July 9, 1997 in City
Children’s Museum Gets Downtown Site Board Selects Vacant Building On West First In ‘Growing And Changing’ Neighborhood
FROM FOR THE RECORD (Thursday, July 10, 1997): Correction Building in use: The future site of the Children’s Museum of Spokane at 1017 W. First currently is being used by the Mid-City Senior Center. An article in Wdnesday’s Spokesman-Review said otherwise.
The Children’s Museum of Spokane has found a permanent home on West First Avenue, an area of downtown known in recent years for drugs and prostitution.
But members of the museum’s board of directors said that’s an old perception.
“We actually did our homework and worked with public safety officials and city planners,” said Mary Brandt, executive director of the museum.
“That is currently one of the safest areas in the city.”
Other downtown locations considered for the museum included the remodeled Amtrak station, the old Lamonts building and the former Whiz Kids store. A search committee looked at nearly every available building in the downtown area, Brandt said.
She said converting the vacant brick building at 1017 W. First into a children’s museum will help the neighborhood grow.
“I think it gives us an opportunity to put down roots in the community,” Brandt said. “Being a part of a vibrant neighborhood that is growing and changing and embracing us with enthusiasm is a positive for us.”
Steve Mumm, a member of the board of the directors, said the museum is precisely what the low income neighborhood needs.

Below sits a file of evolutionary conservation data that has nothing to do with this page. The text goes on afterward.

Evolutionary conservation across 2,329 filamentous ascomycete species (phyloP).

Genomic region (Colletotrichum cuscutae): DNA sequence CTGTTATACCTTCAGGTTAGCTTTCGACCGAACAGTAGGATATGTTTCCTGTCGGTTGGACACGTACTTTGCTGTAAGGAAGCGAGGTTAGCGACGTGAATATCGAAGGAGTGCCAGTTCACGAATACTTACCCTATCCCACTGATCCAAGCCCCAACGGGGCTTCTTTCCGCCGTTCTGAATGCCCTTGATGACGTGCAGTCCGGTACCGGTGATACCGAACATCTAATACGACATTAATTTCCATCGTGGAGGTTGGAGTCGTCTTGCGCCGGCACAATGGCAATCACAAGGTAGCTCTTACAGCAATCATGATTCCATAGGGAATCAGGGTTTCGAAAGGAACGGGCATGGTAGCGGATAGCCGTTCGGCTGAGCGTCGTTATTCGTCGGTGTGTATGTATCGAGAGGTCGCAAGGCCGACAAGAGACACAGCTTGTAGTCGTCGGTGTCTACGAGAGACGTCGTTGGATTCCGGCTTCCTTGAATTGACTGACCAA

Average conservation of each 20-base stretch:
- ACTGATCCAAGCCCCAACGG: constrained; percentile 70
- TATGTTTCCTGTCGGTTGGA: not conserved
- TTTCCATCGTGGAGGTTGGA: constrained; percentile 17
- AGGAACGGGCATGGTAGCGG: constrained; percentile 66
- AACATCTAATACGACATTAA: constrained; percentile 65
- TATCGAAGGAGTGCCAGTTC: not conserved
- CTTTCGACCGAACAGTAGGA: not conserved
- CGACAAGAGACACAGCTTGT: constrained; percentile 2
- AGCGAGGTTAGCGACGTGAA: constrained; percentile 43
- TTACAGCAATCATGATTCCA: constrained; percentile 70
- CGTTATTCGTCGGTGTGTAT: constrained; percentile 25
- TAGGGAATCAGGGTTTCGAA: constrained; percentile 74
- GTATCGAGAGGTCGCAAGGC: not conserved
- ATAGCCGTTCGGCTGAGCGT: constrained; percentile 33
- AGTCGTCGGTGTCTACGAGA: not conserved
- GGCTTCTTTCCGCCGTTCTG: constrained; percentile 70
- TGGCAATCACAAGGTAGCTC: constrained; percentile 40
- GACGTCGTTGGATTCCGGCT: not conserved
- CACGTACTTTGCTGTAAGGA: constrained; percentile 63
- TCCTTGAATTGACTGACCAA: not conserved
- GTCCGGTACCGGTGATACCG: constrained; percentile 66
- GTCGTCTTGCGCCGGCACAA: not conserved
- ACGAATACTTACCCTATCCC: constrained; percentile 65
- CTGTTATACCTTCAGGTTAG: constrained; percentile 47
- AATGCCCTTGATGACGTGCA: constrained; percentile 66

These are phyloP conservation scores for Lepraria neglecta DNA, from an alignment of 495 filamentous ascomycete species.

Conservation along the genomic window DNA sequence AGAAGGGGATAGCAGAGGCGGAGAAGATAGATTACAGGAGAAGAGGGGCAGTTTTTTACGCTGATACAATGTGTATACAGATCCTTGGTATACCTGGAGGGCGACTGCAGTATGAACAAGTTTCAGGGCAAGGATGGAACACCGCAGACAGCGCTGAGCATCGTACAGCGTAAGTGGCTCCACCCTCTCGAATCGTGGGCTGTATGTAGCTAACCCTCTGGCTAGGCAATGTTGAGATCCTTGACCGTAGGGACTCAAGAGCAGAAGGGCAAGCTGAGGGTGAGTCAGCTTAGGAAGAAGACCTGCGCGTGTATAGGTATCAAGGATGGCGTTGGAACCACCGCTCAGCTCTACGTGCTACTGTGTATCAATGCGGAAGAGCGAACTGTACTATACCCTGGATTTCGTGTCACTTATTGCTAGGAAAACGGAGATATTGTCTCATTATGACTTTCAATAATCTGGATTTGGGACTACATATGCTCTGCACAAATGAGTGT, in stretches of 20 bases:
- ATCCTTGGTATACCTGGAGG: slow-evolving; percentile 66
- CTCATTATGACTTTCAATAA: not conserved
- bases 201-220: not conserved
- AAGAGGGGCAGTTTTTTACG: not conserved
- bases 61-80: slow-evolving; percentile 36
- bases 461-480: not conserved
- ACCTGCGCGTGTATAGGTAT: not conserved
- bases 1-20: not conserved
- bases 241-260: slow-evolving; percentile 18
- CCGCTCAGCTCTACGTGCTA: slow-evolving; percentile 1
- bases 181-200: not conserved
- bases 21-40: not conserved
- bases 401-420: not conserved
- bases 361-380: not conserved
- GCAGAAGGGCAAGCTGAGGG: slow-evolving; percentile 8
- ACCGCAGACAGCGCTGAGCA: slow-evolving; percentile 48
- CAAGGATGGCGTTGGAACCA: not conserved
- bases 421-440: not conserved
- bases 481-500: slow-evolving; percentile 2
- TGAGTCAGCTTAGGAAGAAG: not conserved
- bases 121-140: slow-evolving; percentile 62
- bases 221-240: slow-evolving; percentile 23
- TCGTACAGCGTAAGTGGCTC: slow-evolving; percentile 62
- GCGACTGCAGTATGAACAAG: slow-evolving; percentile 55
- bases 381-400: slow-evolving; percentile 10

“This kind of educational attraction is a magnet in urban areas for kids and their families as well as businesses,” Mumm said. “Other cities have done it, and it’s been at the forefront of revitalization of urban areas.”
He said the museum has raised about 20 percent of the $500,000 it needs for operating costs, building renovations and scholarships for low-income kids.
Last year, the Children’s Museum opened for four months in temporary quarters at 222 N. Post, introducing children age 10 and younger to hands-on exhibits that ranged from a replica of a Greek village to a tornado generator.
By the end of the pilot period, more than 10,000 people - many of them adults - had visited the museum and 600 had purchased memberships, Brandt said.
Scheduled to open next spring, the museum could attract 35,000 children and adults each year, Brandt said.
Museum organizers plan a celebration at the new site on Monday from 10:30 a.m. to noon.
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